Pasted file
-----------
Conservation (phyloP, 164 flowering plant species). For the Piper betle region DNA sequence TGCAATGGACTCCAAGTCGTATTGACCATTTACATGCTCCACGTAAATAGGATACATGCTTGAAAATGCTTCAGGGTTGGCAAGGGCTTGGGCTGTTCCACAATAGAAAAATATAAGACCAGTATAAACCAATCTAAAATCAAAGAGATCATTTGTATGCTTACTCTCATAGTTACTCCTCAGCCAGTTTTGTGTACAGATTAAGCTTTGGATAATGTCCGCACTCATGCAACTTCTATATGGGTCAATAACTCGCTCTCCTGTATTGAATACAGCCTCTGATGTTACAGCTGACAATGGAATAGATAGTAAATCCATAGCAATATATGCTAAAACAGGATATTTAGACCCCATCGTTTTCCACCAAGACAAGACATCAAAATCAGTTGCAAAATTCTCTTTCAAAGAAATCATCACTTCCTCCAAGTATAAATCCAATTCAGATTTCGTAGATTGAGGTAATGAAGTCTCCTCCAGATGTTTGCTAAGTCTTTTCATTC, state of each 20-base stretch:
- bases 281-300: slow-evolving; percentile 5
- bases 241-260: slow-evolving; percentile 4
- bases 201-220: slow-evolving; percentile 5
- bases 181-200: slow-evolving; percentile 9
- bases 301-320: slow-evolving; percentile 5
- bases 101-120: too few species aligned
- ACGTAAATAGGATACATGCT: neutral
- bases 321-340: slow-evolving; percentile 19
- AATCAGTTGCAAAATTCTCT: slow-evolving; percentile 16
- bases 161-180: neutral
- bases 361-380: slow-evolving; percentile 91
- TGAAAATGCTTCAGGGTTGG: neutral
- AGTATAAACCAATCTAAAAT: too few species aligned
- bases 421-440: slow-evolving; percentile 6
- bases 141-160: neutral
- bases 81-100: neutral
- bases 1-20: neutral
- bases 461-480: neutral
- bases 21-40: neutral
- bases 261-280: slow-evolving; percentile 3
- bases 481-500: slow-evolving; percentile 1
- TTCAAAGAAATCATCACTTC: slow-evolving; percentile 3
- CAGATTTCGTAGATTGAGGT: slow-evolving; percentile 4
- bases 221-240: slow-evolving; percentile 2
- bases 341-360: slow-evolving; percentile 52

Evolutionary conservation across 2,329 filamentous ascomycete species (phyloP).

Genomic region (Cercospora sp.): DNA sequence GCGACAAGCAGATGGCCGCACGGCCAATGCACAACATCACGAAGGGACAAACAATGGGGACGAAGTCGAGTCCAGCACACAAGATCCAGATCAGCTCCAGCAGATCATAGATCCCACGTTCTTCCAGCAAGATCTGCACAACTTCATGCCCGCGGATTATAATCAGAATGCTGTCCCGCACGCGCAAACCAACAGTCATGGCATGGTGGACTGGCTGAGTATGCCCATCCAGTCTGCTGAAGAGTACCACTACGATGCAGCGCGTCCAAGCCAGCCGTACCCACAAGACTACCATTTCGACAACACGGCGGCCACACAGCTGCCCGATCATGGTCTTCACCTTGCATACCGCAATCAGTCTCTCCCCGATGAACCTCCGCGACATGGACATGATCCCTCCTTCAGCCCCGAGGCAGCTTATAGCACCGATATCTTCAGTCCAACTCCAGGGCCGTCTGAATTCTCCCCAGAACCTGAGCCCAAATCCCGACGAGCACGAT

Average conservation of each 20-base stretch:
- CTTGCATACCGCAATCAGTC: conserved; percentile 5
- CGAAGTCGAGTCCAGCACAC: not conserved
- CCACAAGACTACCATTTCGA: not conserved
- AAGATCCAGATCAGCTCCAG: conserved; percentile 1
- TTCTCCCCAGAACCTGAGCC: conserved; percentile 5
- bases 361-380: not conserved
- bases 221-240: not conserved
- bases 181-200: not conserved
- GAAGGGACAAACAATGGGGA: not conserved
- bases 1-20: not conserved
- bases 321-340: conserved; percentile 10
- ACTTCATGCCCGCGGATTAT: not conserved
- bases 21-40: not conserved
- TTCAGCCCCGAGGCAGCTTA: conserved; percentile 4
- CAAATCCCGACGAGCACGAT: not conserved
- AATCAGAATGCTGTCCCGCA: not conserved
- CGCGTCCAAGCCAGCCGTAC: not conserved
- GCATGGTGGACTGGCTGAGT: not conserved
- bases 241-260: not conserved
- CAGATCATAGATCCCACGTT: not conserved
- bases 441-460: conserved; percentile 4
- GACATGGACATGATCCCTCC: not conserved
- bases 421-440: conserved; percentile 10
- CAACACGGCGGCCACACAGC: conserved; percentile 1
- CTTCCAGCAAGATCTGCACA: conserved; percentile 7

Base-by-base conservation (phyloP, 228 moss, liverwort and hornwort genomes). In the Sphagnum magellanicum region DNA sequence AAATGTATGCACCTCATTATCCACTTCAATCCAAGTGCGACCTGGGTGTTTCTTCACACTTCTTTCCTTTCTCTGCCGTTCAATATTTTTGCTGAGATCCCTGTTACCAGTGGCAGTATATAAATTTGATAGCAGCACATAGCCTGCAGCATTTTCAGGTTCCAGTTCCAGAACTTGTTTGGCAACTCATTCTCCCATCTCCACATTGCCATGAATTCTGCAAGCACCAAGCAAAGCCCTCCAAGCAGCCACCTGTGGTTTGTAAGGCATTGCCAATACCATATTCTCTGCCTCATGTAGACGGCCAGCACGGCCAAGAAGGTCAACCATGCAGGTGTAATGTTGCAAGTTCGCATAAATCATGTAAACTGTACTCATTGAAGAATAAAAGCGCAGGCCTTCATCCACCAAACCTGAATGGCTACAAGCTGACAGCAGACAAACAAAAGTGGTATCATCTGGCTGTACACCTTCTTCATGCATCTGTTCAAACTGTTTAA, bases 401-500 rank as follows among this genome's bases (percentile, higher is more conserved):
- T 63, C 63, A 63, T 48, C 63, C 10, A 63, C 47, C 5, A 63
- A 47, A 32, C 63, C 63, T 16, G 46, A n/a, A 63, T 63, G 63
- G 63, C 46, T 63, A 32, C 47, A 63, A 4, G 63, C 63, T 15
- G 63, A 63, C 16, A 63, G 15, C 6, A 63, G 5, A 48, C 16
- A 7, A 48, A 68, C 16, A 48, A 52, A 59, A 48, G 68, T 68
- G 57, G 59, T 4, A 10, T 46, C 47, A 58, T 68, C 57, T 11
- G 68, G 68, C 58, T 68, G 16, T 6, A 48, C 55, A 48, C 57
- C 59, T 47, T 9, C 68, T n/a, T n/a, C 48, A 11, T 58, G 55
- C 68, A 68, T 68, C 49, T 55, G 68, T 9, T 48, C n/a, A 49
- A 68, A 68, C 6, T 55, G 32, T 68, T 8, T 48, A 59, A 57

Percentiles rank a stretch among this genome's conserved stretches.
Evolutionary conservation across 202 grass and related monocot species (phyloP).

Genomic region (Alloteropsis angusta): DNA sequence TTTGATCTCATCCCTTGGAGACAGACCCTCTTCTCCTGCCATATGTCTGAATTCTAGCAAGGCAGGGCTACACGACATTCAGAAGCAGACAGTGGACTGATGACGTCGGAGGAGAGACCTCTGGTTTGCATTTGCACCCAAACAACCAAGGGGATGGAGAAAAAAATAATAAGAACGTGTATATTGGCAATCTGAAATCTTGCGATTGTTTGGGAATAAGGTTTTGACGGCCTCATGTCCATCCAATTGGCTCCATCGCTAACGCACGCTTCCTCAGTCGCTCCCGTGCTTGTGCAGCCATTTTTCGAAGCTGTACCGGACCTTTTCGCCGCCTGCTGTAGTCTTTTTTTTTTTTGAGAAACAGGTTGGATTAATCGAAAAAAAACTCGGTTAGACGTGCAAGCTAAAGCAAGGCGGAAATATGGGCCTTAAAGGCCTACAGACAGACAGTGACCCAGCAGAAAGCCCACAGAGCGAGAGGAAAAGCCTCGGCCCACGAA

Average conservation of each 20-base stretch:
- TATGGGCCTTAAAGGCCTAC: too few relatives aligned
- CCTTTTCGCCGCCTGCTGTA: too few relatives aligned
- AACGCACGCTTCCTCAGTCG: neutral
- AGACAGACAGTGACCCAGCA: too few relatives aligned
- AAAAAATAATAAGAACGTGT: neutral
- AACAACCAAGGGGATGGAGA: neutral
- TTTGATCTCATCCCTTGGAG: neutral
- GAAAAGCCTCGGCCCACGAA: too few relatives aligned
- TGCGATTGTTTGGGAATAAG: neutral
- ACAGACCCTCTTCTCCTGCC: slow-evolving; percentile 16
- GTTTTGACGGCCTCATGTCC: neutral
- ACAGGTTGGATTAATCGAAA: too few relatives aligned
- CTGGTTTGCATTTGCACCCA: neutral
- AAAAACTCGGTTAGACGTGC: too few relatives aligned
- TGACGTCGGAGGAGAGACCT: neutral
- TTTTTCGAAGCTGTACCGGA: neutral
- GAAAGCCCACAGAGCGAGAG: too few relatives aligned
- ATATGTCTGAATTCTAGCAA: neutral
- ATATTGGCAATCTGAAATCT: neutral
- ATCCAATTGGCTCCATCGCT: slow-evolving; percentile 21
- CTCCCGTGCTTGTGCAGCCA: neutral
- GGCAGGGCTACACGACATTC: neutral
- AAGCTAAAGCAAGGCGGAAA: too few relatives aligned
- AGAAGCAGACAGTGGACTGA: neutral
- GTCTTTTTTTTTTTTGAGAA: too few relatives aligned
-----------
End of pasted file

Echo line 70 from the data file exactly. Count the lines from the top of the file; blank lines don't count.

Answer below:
- TATGGGCCTTAAAGGCCTAC: too few relatives aligned